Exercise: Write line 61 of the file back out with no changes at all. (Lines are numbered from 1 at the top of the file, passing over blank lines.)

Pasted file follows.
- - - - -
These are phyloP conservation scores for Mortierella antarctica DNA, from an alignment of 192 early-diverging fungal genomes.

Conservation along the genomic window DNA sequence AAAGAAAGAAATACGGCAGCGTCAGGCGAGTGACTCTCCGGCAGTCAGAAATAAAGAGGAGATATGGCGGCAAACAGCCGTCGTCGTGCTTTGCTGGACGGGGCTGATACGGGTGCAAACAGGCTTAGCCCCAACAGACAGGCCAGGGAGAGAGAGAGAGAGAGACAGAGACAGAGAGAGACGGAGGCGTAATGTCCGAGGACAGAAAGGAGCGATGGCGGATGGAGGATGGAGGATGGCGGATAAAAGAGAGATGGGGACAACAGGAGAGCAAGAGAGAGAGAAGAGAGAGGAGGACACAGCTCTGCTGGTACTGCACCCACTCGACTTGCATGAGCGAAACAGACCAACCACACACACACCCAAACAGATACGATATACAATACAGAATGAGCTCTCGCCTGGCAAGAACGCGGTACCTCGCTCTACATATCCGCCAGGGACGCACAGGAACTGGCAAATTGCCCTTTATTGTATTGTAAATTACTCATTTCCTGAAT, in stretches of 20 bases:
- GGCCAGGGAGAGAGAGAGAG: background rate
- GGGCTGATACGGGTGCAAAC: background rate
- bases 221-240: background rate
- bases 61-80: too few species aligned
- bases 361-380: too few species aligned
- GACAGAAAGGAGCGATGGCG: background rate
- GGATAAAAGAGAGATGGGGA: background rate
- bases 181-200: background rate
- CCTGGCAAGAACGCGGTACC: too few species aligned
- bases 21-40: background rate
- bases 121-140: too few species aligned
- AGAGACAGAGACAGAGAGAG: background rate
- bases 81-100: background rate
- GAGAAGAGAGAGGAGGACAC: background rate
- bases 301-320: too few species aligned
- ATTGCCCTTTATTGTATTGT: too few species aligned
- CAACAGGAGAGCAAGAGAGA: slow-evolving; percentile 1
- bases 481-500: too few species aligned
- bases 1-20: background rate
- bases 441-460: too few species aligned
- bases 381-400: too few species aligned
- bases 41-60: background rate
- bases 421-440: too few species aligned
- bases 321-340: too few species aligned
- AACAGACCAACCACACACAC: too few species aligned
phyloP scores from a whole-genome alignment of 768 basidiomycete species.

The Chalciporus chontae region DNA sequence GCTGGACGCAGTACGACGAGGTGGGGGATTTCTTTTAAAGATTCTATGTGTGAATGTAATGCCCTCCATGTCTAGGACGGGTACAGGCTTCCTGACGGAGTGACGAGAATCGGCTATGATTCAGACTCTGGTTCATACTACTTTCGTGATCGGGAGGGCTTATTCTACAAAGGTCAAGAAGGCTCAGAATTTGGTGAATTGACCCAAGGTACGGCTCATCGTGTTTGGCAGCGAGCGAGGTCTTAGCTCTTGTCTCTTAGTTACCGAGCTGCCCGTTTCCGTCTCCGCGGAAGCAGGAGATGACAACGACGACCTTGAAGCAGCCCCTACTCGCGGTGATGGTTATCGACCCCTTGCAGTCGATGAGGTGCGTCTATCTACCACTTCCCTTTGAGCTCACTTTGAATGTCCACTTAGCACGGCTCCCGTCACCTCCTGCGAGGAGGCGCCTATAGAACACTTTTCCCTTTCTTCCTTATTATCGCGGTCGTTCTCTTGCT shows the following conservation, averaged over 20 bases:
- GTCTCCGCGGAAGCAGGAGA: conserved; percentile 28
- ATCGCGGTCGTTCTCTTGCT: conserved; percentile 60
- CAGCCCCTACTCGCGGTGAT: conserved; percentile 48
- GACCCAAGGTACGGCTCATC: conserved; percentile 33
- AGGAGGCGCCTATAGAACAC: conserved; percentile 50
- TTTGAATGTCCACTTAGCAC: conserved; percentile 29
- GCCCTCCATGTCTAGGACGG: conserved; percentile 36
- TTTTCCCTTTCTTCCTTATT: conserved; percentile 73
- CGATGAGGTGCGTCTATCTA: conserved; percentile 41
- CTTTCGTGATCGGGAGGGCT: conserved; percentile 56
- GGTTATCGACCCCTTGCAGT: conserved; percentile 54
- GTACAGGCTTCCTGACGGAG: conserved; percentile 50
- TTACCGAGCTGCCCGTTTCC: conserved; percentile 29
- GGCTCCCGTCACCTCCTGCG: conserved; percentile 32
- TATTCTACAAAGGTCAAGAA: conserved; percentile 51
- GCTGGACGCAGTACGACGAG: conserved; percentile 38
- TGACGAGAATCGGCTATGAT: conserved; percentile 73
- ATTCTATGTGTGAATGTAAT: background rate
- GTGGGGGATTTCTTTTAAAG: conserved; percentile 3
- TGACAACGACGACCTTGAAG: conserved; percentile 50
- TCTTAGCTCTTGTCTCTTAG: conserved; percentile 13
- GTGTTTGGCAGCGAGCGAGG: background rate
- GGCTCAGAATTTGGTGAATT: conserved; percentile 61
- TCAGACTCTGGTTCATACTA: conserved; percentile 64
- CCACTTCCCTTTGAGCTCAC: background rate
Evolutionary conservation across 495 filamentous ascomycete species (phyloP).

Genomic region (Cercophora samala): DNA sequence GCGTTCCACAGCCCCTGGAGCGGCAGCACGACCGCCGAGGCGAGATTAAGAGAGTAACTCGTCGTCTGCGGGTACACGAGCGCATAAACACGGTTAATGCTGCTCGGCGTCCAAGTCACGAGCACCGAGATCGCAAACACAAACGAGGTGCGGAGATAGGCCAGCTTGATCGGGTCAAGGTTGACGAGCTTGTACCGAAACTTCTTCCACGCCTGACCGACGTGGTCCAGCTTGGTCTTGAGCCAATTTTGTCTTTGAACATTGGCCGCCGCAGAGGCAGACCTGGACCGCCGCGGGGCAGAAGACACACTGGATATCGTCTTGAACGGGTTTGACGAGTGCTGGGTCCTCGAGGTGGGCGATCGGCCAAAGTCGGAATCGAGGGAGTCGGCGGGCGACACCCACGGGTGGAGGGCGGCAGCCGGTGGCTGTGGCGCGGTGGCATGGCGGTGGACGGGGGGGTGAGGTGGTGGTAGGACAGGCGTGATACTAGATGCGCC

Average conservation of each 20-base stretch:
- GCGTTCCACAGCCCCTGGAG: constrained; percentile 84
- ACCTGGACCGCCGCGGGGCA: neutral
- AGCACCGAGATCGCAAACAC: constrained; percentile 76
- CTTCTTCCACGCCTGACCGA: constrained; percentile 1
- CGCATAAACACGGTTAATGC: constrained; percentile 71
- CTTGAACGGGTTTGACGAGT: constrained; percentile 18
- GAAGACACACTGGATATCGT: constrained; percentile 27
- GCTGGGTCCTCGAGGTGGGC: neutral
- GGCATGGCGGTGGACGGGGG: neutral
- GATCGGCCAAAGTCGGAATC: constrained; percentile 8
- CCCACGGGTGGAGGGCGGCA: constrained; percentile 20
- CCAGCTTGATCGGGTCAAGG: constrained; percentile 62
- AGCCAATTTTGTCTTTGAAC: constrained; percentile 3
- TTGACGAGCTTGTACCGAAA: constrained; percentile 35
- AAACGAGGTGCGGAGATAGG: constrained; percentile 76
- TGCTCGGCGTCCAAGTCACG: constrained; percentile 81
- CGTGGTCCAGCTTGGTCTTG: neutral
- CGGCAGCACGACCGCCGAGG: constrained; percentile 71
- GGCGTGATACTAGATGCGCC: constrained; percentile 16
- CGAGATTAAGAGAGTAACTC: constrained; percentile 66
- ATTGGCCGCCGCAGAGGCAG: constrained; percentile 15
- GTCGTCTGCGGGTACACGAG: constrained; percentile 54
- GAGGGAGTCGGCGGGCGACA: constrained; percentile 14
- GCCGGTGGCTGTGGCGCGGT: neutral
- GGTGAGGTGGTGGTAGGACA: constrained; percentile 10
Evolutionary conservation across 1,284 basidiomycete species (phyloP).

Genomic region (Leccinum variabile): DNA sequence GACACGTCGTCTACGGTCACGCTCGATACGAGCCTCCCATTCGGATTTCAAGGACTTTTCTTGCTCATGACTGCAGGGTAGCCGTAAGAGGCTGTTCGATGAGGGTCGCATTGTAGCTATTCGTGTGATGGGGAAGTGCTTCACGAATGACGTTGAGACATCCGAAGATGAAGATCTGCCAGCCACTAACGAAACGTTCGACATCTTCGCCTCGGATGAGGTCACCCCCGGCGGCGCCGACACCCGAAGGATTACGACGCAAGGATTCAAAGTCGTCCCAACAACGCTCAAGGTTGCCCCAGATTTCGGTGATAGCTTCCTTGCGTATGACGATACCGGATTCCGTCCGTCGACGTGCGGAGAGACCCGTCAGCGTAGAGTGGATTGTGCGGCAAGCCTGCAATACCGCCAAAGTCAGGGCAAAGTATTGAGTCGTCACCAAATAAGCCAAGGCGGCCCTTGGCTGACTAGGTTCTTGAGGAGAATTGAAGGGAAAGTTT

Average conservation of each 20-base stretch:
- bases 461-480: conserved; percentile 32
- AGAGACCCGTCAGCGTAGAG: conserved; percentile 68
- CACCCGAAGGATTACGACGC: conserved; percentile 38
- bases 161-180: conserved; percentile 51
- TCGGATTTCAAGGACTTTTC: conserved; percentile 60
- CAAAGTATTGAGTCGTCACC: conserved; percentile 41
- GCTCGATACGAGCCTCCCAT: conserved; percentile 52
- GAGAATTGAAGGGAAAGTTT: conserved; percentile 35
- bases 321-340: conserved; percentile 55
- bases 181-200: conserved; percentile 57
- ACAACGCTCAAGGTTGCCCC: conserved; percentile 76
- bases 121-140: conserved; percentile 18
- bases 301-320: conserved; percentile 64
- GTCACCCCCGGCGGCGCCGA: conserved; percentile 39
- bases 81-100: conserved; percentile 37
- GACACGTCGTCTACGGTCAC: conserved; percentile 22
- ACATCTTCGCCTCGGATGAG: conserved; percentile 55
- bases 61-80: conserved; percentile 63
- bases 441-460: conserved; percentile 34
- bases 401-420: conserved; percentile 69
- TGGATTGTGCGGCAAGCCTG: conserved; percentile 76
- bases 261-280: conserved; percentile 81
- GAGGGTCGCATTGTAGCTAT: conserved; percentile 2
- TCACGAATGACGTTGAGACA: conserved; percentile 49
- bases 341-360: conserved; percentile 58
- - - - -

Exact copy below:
- CTTCTTCCACGCCTGACCGA: constrained; percentile 1